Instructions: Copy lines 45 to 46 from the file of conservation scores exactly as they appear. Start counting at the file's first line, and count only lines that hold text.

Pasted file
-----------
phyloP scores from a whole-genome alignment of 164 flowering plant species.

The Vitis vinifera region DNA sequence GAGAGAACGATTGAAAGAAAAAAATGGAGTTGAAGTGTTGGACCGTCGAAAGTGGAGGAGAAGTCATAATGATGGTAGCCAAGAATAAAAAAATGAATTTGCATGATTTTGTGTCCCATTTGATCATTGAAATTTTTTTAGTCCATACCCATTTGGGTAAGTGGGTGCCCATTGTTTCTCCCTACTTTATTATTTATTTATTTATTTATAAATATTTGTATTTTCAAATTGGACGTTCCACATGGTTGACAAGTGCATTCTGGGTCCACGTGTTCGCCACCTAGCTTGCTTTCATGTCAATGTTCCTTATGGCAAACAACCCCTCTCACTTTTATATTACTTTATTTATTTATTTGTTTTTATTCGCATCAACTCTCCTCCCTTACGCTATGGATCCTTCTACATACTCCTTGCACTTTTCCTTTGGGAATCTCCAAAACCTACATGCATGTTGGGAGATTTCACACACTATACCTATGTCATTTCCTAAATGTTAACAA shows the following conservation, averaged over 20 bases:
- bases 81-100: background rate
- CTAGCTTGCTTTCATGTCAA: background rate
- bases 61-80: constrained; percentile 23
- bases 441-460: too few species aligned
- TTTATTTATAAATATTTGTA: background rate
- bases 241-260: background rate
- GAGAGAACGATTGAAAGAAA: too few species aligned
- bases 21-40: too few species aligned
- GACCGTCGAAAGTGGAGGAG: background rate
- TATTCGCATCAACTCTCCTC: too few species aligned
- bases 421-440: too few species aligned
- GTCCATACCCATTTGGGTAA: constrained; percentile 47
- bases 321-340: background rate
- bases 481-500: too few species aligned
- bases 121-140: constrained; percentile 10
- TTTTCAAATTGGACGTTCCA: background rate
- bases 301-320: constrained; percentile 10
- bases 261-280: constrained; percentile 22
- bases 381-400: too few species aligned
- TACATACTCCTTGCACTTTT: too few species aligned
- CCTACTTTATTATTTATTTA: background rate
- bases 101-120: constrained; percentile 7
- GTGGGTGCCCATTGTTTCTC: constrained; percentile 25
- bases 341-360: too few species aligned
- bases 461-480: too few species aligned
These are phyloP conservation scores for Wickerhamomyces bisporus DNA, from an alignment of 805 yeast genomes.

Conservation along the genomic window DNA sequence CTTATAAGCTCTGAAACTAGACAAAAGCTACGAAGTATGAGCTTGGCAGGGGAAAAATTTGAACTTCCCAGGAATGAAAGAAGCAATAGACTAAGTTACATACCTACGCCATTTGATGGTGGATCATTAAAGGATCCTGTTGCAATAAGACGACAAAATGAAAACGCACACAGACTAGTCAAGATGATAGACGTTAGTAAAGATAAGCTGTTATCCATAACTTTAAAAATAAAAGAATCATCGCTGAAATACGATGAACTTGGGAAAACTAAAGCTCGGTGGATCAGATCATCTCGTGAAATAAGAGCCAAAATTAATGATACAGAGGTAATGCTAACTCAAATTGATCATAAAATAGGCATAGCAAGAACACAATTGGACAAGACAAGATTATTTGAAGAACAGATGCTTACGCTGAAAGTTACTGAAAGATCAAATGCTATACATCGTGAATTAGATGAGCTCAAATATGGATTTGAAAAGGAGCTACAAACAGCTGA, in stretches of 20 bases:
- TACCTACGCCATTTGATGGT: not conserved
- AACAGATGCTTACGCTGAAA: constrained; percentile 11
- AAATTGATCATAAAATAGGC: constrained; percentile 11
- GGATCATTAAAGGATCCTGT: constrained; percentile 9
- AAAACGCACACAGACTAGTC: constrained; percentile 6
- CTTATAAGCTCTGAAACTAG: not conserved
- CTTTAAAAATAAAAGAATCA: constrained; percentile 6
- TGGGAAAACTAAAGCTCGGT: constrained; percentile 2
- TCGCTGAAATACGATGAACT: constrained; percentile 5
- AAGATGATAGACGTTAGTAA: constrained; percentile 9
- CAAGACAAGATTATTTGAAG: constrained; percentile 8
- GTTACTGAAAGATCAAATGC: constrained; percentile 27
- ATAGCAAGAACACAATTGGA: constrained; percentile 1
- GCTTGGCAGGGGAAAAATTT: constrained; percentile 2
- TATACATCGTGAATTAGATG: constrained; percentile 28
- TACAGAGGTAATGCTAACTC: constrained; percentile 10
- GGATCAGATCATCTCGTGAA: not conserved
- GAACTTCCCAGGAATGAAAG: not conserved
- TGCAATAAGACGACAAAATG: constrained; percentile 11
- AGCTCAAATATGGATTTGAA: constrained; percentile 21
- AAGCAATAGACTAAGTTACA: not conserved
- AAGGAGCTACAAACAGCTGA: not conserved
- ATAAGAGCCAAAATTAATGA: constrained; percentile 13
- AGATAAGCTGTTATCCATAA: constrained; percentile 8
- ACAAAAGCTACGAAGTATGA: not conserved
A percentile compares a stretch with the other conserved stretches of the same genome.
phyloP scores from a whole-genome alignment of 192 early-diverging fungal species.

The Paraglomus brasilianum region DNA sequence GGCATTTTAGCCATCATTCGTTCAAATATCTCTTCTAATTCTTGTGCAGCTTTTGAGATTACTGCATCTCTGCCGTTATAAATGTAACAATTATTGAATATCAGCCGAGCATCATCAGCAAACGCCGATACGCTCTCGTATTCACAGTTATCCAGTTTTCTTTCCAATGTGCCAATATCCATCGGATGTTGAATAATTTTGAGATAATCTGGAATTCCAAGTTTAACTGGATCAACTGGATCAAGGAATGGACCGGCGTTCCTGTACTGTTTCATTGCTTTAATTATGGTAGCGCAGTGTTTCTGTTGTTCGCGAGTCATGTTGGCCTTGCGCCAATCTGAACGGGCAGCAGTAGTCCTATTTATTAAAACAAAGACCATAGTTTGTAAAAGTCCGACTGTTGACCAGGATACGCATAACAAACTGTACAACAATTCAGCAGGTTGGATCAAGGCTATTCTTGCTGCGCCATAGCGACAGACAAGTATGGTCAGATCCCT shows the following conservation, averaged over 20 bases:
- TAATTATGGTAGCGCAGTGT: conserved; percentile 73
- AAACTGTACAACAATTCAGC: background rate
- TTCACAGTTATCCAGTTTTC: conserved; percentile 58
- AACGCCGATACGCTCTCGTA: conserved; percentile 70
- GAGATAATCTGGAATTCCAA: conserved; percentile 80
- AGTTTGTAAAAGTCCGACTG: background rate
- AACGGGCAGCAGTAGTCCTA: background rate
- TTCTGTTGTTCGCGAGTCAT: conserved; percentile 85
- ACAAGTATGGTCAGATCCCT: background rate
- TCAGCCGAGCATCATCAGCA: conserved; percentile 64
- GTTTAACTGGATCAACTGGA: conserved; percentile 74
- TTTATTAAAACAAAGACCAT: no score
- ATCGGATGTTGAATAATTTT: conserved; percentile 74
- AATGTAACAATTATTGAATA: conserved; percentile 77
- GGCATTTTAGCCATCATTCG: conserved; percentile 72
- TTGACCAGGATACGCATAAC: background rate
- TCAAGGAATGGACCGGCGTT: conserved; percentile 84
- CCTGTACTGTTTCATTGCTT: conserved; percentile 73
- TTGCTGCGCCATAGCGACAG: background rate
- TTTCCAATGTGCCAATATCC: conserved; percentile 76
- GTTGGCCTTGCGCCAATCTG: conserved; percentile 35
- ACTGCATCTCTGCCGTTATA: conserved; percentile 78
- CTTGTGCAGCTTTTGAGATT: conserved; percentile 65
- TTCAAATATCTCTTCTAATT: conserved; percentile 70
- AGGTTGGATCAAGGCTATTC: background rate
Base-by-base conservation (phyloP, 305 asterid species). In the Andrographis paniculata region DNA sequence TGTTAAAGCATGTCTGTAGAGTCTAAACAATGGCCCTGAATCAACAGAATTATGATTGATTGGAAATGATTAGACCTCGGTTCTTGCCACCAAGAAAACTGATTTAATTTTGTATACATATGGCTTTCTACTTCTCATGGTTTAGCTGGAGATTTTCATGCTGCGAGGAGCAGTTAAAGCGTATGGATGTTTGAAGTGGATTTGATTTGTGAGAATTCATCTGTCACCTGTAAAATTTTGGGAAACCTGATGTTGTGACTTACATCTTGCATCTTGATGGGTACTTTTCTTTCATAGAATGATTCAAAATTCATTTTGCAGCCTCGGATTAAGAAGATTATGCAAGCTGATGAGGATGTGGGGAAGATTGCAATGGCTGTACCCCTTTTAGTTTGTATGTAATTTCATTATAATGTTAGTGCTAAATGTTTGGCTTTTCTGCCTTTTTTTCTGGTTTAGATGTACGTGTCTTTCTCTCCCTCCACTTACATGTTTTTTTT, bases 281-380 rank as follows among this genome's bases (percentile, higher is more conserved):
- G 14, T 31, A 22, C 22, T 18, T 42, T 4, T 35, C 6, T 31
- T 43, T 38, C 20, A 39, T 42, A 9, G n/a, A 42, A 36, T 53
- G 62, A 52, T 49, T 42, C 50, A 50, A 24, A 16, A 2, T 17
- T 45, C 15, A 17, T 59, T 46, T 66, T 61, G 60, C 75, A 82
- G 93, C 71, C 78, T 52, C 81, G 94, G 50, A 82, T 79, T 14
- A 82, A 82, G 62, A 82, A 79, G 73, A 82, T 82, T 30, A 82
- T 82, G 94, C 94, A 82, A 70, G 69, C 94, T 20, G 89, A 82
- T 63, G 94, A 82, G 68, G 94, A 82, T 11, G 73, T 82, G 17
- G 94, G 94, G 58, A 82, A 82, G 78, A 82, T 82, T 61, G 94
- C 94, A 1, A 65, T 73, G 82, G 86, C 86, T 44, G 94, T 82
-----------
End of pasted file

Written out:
- TACAGAGGTAATGCTAACTC: constrained; percentile 10
- GGATCAGATCATCTCGTGAA: not conserved